Habilitation issues in the management of children using the cochlear multiple-channel cochlear prosthesis
AuthorCowan, Robert S. C.; Barker, Elizabeth J.; Dettman, Shani J.; Blamey, Peter J.; RANCE, GARY; Sarant, Julia Z.; Galvin, Karyn L.; Dawson, Pam W.; Hollow, Rod; Dowell, Richard C.; ...
Source TitleAdvances in cochlear implants
University of Melbourne Author/sClark, Graeme; Cowan, Robert; BARKER, ELIZABETH; HOLLOW, RODNEY; Dowell, Richard; Dettman, Shani; Galvin, Karyn; Sarant, Julia; PYMAN, BRIAN; Rance, Gary; ...
Document TypeBook Chapter
CitationsCowan, R. S. C., Barker, E. J., Dettman, S. J., Blamey, P. J., Rance, G., Sarant, J. Z., et al. (1994). Habilitation issues in the management of children using the cochlear multiple-channel cochlear prosthesis. In I. J. Hochmair-Desoyer & E. S. Hochmair (Ed.), Advances in cochlear implants (pp. 586-589). Manz: Wien.
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Since 1985, a significant proportion of patients seen in the Melbourne cochlear implant clinic have been children. The children represent a diverse population, with both congenital and acquired hearing-impairments, a wide-range of hearing levels pre-implant, and an age range from 2 years to 18 years. The habilitation programme developed for the overall group must be flexible enough to be tailored to the individual needs of each child, and to adapt to the changing needs of children as they progress. Long-term data shows that children are continuing to show improvements after 5-7 years of device use, particularly in their perception of open-set words and sentences. Habilitation programs must therefore be geared to the long-term needs of children and their families. Both speech perception and speech production need to be addressed in the specific content of the habilitation program for any individual child. In addition, for young children, the benefits of improved speech perception should have an impact on development of speech and language, and the focus of the programme for this age child will reflect this difference in emphasis. Specific materials and approaches will vary for very young children, school-age and teenage children. In addition, educational setting will have a bearing on the integration of listening and device use into the classroom environment.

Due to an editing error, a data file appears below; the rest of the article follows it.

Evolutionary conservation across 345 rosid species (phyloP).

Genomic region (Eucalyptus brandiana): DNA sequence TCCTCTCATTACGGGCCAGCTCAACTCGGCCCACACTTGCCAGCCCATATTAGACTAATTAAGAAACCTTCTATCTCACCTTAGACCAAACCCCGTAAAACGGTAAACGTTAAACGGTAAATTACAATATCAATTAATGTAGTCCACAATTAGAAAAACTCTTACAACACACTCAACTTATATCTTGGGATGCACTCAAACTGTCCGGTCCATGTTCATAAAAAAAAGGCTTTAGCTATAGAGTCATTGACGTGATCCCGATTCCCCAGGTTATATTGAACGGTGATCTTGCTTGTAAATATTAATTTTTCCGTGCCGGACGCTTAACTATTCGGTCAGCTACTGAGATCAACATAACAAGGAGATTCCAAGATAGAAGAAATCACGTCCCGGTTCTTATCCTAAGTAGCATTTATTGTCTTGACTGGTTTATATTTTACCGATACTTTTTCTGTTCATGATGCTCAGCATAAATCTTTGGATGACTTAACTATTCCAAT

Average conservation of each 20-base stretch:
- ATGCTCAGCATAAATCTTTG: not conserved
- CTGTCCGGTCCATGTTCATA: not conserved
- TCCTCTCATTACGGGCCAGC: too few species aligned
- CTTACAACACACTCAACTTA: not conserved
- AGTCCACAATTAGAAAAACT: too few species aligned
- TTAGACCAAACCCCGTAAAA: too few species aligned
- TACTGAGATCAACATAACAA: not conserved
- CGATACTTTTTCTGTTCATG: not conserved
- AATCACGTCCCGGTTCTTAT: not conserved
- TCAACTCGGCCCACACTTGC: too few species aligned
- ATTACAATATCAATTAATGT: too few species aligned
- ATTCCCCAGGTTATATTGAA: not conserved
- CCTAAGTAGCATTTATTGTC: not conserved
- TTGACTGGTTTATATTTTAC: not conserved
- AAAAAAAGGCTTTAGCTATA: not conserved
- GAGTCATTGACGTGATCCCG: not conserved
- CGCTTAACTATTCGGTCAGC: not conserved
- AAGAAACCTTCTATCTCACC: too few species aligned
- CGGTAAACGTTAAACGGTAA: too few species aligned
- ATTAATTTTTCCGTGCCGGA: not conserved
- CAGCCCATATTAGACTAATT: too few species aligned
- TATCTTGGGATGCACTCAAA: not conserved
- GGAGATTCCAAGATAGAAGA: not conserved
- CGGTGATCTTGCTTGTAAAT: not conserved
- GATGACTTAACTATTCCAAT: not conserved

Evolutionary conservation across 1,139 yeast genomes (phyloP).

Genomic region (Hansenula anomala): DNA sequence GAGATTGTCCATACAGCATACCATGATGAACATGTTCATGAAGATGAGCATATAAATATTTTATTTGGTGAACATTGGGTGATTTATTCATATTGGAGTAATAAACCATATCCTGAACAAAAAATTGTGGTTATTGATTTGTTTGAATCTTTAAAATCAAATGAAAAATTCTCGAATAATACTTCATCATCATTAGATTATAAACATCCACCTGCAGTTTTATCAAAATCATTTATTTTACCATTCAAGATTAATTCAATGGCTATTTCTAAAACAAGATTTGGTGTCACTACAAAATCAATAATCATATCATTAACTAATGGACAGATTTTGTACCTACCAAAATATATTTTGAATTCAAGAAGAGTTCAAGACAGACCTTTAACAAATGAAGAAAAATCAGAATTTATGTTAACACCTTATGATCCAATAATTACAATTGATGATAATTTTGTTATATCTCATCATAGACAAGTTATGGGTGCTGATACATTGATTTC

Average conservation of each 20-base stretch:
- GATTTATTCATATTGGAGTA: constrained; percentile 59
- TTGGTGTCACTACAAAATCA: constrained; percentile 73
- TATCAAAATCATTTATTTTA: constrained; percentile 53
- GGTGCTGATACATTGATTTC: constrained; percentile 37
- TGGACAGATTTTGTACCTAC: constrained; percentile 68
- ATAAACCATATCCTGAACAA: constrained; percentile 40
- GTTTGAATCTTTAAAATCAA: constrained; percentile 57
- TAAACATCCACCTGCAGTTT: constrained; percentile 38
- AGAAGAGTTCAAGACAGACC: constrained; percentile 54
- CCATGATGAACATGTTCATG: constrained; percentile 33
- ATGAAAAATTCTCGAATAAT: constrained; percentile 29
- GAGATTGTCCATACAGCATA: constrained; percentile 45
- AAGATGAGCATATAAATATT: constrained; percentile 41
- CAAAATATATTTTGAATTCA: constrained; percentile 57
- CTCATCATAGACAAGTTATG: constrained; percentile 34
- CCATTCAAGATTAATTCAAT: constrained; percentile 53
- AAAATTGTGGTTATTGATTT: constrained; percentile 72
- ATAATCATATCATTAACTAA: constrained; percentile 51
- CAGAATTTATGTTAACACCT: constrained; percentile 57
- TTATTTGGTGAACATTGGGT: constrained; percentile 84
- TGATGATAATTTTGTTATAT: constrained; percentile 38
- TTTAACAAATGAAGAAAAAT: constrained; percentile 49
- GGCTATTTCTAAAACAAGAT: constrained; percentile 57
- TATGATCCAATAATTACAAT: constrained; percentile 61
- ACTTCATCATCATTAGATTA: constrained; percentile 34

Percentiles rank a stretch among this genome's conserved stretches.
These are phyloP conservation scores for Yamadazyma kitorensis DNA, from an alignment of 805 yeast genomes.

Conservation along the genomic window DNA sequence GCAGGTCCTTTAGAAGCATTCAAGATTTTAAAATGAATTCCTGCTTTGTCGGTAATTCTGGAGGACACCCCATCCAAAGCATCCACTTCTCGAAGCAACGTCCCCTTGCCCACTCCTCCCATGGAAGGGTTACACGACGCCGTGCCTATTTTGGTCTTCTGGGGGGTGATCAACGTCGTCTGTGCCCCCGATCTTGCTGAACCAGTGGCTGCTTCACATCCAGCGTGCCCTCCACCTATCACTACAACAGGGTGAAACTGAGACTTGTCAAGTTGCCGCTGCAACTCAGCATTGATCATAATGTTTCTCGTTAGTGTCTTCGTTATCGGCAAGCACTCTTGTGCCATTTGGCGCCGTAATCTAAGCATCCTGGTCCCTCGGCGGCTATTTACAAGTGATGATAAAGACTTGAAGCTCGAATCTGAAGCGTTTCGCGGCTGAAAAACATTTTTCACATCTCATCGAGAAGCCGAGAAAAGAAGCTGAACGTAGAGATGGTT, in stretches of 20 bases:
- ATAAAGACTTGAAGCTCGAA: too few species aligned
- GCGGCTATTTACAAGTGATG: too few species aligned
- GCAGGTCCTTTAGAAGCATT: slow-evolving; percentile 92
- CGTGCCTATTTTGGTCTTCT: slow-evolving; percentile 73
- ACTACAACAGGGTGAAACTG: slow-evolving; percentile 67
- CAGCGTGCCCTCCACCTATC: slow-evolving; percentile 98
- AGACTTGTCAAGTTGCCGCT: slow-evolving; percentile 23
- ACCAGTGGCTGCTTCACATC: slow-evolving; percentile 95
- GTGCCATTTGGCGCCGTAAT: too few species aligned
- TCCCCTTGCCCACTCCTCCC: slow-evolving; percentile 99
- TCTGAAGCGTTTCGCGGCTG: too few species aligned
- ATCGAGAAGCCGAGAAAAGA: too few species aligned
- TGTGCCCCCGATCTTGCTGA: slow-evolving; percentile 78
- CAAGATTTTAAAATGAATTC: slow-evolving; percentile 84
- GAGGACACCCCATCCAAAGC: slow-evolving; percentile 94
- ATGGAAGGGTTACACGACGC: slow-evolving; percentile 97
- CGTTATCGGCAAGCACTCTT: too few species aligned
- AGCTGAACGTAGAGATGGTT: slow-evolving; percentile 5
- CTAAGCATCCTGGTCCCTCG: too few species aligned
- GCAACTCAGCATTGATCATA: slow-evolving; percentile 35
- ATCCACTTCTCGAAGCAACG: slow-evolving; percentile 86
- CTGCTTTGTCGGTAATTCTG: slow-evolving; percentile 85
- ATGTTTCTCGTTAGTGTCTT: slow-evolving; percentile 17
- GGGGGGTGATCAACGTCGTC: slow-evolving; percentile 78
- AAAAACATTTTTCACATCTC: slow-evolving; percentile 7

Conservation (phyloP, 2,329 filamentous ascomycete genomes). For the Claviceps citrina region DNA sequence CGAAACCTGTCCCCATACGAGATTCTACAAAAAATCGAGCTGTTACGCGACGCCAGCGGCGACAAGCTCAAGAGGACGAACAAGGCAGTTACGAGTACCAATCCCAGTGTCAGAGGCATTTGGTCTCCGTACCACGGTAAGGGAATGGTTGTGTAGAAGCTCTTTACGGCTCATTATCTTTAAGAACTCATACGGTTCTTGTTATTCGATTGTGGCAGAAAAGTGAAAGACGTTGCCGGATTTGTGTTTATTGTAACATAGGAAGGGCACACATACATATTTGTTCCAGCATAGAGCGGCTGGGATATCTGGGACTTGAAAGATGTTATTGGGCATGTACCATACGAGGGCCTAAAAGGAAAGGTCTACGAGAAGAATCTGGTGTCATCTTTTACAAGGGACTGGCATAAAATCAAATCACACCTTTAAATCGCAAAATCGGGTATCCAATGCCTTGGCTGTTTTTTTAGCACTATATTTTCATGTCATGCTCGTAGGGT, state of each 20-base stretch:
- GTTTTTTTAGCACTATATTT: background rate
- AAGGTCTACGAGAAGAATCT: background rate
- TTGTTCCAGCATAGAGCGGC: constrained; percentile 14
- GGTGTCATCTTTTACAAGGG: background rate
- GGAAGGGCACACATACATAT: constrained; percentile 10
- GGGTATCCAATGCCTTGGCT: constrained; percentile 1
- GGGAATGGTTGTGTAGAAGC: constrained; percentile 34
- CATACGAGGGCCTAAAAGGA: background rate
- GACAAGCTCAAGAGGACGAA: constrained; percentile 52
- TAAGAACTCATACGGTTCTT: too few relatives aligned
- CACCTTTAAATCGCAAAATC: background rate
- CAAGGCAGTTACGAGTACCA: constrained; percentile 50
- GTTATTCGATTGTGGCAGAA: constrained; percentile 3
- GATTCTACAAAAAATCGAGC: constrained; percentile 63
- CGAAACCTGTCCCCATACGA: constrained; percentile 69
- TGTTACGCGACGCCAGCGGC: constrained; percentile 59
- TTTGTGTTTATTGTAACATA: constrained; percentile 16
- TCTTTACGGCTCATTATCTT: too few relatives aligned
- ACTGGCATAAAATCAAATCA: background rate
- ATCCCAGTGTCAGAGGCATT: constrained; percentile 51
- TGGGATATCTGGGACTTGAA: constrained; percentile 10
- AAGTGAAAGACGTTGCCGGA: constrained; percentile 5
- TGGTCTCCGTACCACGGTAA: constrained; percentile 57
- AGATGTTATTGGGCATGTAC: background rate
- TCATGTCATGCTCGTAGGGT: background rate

Keywordsotolaryngology; cochlear implants; children; University of Melbourne; Royal Victorian Eye and Ear Hospital; Australian Bionic Ear and Hearing Research Institute; speech perception; speech production
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